The Supreme Court bench of Justices Madan B.Lokur and Deepak Gupta, on August 10, heard Amicus Curiae, Gaurav Agrawal and senior advocate, Colin Gonsalves suggest various measures to reduce unnatural deaths in prisons across the country.
Agrawal began saying that the distinction between unnatural death and natural death in prisons is not clear, and that there is a mismatch between the data released by the National Human Rights Commission (NHRC) and the National Crime Records Bureau (NCRB) on the subject.
Agrawal submitted that suicides constitutes a major reason for unnatural deaths. If the data on suicides generally is compared with the data on suicides in prisons, it would seem that the chances of prisoners committing suicides are more, he said.
The NHRC steps in if magisterial enquiries, and video evidences point to suspicion of foul play and awards compensation, he told the bench. He wanted the bench to strengthen the NHRC’s mandate in this regard.
70 per cent of unnatural deaths in prisons documented by the NHRC are suicides, Agrawal noted. Among other things, more prison staff is required to ensure that death rate in prisons is lower, he suggested. Culling out actionable points from the NHRC’s study, Agrawal found that the suggestions such as staff training, installation of CCTVs etc. are too general. As prisons are a subject under the State List, none of the States which have responded to the NHRC, expressed any objections to the suggestions, he said. Recalling his visit to RICA, Chandigarh during the summer vacation, he said that there is a dearth of officers who have sufficient knowledge and experience of training prison officials, on various aspects of prison administration, especially as to the rights of prisoners.
Agrawal explained that no prisoner voluntarily takes legal aid. In case of first time offenders, the District Legal Aid Centres have an obligation to reach out to them, he emphasised.
Justice Deepak Gupta pointed out that all jails have legal aid clinics, at least on paper. He asked the AC whether there is any data on the number of undertrials who commit suicides, even though it is a common knowledge. Agrawal admitted that there is no break-up of data on this. He, however, suggested that triggers for suicides in prisons can be identified. He pointed out that the number of deaths in U.P. jails is the highest in the country.
To Agrawal, harassment by jail staff and inmates may be a trigger for suicides. Here, the system of complaint boxes in jails, is not working, he admitted.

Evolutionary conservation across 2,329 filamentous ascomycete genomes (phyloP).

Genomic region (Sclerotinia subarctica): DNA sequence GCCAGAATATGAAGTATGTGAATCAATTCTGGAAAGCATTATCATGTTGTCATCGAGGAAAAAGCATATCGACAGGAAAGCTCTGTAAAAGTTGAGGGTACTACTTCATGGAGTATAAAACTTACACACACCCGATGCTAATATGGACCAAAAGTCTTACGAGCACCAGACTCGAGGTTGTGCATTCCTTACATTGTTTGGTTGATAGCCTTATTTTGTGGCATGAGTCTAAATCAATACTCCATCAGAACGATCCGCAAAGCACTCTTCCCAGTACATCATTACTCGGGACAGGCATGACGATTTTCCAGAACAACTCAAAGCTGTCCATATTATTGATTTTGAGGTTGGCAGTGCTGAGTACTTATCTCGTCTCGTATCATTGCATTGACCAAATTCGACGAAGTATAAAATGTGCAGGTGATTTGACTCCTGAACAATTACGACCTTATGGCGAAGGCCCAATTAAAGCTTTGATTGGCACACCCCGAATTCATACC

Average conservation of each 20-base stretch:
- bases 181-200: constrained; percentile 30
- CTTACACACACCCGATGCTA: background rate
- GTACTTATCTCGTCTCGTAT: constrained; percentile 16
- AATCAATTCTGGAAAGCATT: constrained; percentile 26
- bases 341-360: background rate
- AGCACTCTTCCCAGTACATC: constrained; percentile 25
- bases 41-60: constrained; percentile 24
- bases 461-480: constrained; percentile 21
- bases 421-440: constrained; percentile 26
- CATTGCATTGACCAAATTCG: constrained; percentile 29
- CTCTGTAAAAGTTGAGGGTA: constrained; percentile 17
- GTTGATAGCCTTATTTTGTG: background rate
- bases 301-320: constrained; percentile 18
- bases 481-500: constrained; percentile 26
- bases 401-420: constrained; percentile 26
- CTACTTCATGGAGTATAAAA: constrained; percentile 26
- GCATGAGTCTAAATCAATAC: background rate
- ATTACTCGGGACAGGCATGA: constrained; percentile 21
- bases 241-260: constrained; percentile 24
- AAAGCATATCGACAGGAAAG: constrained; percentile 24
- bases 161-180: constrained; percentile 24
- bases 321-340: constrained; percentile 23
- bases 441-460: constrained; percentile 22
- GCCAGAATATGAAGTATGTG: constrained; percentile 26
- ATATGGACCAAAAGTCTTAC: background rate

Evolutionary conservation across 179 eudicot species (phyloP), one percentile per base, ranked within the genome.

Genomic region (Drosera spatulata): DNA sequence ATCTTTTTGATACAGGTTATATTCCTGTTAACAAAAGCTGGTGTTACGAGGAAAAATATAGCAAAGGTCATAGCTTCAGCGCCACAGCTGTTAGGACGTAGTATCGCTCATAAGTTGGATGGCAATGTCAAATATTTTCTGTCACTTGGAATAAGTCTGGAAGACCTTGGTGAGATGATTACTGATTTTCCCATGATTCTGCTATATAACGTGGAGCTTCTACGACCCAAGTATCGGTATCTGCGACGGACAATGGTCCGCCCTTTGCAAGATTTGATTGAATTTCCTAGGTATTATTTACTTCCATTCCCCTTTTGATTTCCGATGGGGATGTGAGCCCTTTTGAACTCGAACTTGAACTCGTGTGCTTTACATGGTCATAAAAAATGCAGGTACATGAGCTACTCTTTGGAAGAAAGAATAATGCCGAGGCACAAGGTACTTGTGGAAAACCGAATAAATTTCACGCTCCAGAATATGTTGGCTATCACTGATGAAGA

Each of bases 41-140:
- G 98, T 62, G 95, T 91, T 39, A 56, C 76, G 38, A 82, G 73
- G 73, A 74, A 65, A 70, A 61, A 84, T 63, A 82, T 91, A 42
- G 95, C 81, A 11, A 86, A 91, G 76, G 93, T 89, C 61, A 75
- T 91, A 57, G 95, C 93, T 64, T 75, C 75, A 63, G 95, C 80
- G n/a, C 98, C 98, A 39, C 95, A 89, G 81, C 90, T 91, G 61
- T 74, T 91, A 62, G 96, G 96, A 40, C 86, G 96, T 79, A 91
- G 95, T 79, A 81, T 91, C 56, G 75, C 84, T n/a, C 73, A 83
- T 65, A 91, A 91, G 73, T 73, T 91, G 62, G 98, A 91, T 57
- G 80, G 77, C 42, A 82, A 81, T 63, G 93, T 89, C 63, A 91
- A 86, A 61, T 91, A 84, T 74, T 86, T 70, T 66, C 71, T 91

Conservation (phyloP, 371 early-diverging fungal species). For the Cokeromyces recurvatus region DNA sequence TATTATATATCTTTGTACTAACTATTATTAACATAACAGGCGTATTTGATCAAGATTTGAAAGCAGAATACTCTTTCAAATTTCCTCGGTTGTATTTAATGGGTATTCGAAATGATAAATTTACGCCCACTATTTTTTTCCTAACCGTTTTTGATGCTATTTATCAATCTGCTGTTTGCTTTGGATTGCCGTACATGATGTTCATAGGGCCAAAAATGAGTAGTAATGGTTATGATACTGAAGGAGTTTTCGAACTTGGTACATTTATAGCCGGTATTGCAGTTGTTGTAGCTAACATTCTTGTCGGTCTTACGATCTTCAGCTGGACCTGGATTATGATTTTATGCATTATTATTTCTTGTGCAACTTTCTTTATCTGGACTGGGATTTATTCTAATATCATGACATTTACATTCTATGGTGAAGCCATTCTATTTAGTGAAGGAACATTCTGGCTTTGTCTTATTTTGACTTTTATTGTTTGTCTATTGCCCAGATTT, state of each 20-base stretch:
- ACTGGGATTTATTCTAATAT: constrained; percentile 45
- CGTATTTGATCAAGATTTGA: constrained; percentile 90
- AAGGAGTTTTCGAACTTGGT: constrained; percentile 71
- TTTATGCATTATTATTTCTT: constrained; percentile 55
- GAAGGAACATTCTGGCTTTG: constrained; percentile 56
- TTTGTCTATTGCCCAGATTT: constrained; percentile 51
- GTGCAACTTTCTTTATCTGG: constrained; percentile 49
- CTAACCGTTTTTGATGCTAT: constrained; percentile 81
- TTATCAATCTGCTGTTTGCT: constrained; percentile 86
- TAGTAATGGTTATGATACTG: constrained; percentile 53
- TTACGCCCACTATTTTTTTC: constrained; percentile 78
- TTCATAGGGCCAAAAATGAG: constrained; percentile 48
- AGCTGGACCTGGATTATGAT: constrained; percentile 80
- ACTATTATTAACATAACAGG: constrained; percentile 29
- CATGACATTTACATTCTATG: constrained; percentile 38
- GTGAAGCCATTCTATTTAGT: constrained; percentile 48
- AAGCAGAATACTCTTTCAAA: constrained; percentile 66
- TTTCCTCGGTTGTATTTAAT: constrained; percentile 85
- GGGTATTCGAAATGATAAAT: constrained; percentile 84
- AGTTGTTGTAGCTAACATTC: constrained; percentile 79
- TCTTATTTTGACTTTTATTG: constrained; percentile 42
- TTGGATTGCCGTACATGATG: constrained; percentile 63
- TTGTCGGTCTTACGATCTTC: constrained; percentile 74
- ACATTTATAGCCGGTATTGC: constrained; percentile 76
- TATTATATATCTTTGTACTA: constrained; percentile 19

Complimenting the open jails in the country, Agrawal told the bench that there are 54 open jails in the country, of which some are under construction. He revealed that Haryana does not have one, while 17 States have open jails. In open jails, the prisoner is let off in the morning, and he returns in the evening. “It is a huge game change; something to emulate”, he told the bench. Justice Deepak Gupta said that the one is Bilaspur is very successful. Agrawal added that not even one per cent of prisoners run away from open prisons.
As suicides by prisoners are a result of hopelessness, open prisons can change this mindset, he suggested. The bench took note of the report of Justice Leila Seth committee, following the death of business tycoon, Rajan Pillai in the 1990s in Tihar jail.
Agrawal, in his submissions, batted for the implementation of some aspects of Model Prison Manual, 2016, to begin with. He suggested that prisons must provide for improved access between the prisoner and his or her relatives. Glass partitions with telephone on either side can be considered, he said. Provision for psychiatrists in medical units in prisons is another suggestion which he made.
Colin Gonsalves, in his submission, underlined the need for the bench to direct that Section 176 (1)(A) of the Code of Criminal Procedure, which makes Magisterial enquiries into custodial deaths mandatory, be complied with by the prison authorities.
Continuing his submissions post-lunch, Agrawal emphasised that per prisoner budget allocation must be reasonable. He pointed out that there is 200 per cent overcrowding in 149 jails, according to the Government’s admission in Parliament. Agrawal submitted that there is hardly any concrete step suggested by the Government except some advisories, to tackle overcrowding in prisons.
Agrawal submitted a follow-up report on seven directions, given by the Supreme Court earlier in this case. Among the directions is the one to constitute Board of Visitors in all the jails. OnMay 2, the bench had directed the State Governments to take immediate steps to appoint Board of Visitors. The Members of the Board can visit the jails and suggest remedial measures to improve the living conditions of prisoners.